Letter From the CVRAN President: Tiny Footholds in the Walls

Dear CVRAN Community,

It was so good to see you a good portion of you this last week, seated – in person! – in a large circle at Christ Church. Twenty-eight of us were there to hear about innovative ideas for fundraising, for welcoming immigrants, and about some needs. We heard from our pro bono lawyer Seth Lipschutz, and from Brian Kravitz of Adult Basic Education. Best of all, we heard from two of our graduating partners about their experiences since coming to Vermont. Ghazi and Jhuly each spoke so profoundly and personally about the stages of their sojourns: arriving feeling broken, lost, and clueless; how much even a small gesture from one person can feel so huge to the recipient; and the warmth and progress they have felt over the length of their stay. The room hushed to hear their messages.

Ghazi’s and Jhuly’s experiences are good reminders of how action can counter despair. We all so often despair over the state of our world, situations over which we have no control, dreadful experiences that cause someone to leave their home country. Yet, walls that seems immense, unsurmountable, and depressingly wrong from a distance, often have tiny footholds of opportunity up close. Each one of the asylum seekers knows this from experience. Their fortitude and resilience in surviving horrors at home and in venturing forth to a new beginning here is inspiring. Once, when I expressed frustration at how little I could change, one asylum seeker counselled me, “Only God is perfect. Only God can control everything.” We, the asylum seekers and the CVRAN members, each look for the small personal footholds where we can step up and act, even when we can’t change the wall.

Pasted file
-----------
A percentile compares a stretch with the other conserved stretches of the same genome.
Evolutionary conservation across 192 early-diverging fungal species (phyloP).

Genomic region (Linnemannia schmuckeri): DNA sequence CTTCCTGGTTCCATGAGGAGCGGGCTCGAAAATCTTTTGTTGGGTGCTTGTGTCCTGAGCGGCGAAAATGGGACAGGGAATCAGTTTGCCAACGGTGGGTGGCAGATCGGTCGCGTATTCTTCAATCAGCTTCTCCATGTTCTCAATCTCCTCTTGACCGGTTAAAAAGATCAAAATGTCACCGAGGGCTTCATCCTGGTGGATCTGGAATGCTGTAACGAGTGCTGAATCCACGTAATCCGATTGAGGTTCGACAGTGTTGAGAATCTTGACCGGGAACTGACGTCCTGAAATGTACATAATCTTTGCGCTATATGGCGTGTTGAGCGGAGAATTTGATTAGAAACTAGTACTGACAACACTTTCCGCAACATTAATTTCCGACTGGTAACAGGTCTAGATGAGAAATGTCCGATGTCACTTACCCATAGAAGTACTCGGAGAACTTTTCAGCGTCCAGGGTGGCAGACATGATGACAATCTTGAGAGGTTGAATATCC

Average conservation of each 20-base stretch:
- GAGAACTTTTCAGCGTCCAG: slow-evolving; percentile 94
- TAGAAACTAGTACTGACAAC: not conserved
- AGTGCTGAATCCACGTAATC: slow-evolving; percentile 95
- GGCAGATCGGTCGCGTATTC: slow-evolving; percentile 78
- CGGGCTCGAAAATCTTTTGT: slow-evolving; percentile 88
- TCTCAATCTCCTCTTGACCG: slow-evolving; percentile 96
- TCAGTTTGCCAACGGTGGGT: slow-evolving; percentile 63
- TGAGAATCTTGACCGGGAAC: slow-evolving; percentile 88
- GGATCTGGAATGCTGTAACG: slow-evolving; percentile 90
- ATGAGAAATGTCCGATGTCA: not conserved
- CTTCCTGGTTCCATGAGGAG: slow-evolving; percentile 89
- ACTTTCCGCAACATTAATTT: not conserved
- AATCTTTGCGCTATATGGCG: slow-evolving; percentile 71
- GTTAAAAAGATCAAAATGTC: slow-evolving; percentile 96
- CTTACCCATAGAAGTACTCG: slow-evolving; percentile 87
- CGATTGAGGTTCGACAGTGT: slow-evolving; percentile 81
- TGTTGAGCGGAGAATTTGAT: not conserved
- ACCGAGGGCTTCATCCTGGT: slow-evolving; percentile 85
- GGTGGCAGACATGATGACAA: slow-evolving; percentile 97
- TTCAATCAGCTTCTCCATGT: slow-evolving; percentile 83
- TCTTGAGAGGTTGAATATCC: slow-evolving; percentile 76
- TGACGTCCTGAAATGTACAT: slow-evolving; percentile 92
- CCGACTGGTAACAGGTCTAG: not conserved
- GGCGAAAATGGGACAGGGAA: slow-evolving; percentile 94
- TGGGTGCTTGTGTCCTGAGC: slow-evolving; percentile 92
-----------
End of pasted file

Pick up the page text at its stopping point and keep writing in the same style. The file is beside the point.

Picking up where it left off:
Along the way there is joy and friendship. Why do we keep coming back with energy for each other? It is the joy of the children: a 7-year-old on her first trip to the dentist hamming it up for her dad as she sat in the dentist’s chair, or her cousin discovering the wonder of a train set at the library at just the right level for a 2-year-old. It is standing at the top of a mountain with a man or a group of boys who can outhike anyone, breathing in the vista and the winds together. It is a brand new baby, racing through a corn maze, long discussions over coffee. It is our struggle to articulate and share one way of life and being immensely enriched by another.

And there is progress. Ghazi and Jhuly spoke to it. We do not know what the future will hold for any of our partners, but we see so many changes along the way. It starts perhaps with saying “thank-you” in English, to reading in a new language, to school, jobs, driver’s licenses, and finding Vermont winters can actually be fun! And for CVRAN volunteers? Progress for us is in learning about the immigration system, housing, jobs, and the impact of a good law or a bad one. And many, many times, we relearn humility by tailoring our offers of service to what our partners choose, and to the unpredictability of what occurs.

So what actions can make the world a little better? It is not a group of Americans welcoming in newcomers. It is not a group of asylum seekers and refugees ready to start over. It is all of us, working together, struggling to find those tiny footholds in the walls.